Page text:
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In Memory

This page is in memory of my mom.  She was loved by so many people and is missed by even more. 

  • Peggy Lou Hoban, 54

 A resident of London, died Friday, Sept. 14, 2007, at her home. She was born July 6, 1953, at Kewanee, Ill., to Robert Lonnie Andrews and Darlas June Wright Sturtevant.

Peggy was of the Catholic faith. She was a Paint horse breeder for 15 years, a member of the WestArk Horseshow Association and the Arkansas Paint Horse Club. She was preceded in death by her father and a brother-in-law, Earl Dennis.

Survivors include her husband of 20 years, John Hoban of London; a son, Brian Dorff of London; a daughter and son-in-law, Angella and Ron Dumas of Lamar; a stepdaughter, Jennifer Hoban of Russellville; her mother, Darlas Sturtevant of Kewanee, Ill.; three brothers and two sisters-in-law, Robert and Millie Andrews, Carl and Nita Andrews, and Harry W. Andrews; four sisters and three brothers-in-law, Susan Dennis, Julie and Dave Johnson, Carol and Larry Willis, and Patricia and Bill Reed; and a grandson, Keith Dumas of Lamar.

The funeral Mass will be held at 10 a. m. Wednesday, Sept. 19, 2007, at the St. John’s Catholic Church in Russellville with Father William F. Thomas officiating. Burial will be in Madden Cemetery at Hickeytown under the direction of Shinn Funeral Service. Pallbearers will be Billy Reed, Dave Johnson, Justin Reed, Joe Detrick, Steven Davis and Ricky Reed. The family will receive friends from 5-7 p. m. Tuesday at the funeral home, and a rosary service will begin at 7 p. m.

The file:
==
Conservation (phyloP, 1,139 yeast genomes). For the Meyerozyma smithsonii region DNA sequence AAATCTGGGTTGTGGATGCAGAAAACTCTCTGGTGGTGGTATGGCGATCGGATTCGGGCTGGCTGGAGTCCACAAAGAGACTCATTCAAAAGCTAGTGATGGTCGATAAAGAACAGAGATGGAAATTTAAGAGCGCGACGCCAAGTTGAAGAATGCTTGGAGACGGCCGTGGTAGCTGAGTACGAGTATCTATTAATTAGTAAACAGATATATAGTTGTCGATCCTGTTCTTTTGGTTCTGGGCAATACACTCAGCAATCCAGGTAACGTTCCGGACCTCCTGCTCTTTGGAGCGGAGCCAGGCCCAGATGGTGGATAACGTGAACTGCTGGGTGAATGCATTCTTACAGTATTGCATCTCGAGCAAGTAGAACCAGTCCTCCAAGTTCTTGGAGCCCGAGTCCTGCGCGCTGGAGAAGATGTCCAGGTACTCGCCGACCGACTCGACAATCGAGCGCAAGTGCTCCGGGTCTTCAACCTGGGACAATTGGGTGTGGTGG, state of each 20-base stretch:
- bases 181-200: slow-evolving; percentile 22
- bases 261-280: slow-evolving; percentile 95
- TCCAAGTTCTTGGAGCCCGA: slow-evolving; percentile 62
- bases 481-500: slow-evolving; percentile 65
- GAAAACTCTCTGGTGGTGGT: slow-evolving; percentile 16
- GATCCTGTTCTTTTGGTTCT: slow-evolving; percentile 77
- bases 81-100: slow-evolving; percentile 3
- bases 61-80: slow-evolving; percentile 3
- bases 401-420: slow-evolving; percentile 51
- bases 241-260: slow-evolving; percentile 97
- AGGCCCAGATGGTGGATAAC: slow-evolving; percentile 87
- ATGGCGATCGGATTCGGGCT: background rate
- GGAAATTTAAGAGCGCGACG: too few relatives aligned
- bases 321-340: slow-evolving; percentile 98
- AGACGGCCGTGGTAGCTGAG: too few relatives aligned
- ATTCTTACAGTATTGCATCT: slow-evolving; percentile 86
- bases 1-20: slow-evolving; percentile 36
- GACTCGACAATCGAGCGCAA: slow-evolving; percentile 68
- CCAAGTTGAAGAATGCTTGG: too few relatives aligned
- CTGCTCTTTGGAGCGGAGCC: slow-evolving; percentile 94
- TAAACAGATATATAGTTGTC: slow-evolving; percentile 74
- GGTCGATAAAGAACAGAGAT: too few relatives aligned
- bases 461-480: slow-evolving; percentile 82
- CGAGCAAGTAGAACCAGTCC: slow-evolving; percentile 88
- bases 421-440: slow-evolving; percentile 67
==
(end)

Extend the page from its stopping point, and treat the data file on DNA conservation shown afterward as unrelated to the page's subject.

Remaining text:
• Story Date: Monday, April 30, 2007
    Benefit at Hughes Center
    A benefit with Bingo and a silent auction for John and Peggy Hoban will begin at 6 p.m. Saturday at Hughes Center. All the proceeds will go toward the medical expenses of Peggy Hoban who has been diagnosed with a rare form of leukemia. John is general manager of Western Sizzlin’.
    All auction items and Bingo prizes have been donated by local businesses and individuals. Some of the prizes include pre-1878 NCO Non-Commissioned Officer’s sword, arrowhead collection, quilt, Milwaukee drill, ceiling fan, various restaurant gift certificates, massages, hair cuts, oil changes, transmission services, top soil, plants and more.


  • Peggy Hoban Memorial Show
    Saturday March 1, 2008 at 10 am
    Pope County Riding Club Arena in Russellville, AR


Battle with cancer brings out best
05.04.07 - 01:19 pm
Local couple realizes true friendship through rough journey By Michelle Gregory

For The Courier

"Leukemia is a death sentence, isn't it?"

The words hung in the air like an unpopped bubble. Lila Townsell, cashier at Western Sizzlin'' looked up at her usually smiling boss, general manager John Hoban, and gave a knee-jerk response, "not today, maybe 20 years ago. Besides, who do you know with leukemia?"

"Peggy," he said.

The words sunk like Aunt Betsy's tuna surprise. Peggy is John's wife of 20 years. Townsell grappled with what she was hearing. Peggy? Leukemia?

In the days before, Peggy, 53, was rushed to the emergency room at Russellville for what she believed was kidney stones. She had an intense pain in her side. What else could it be? The answer was an enlarged spleen.

The spleen essentially houses white blood cells, used to help fight off infections.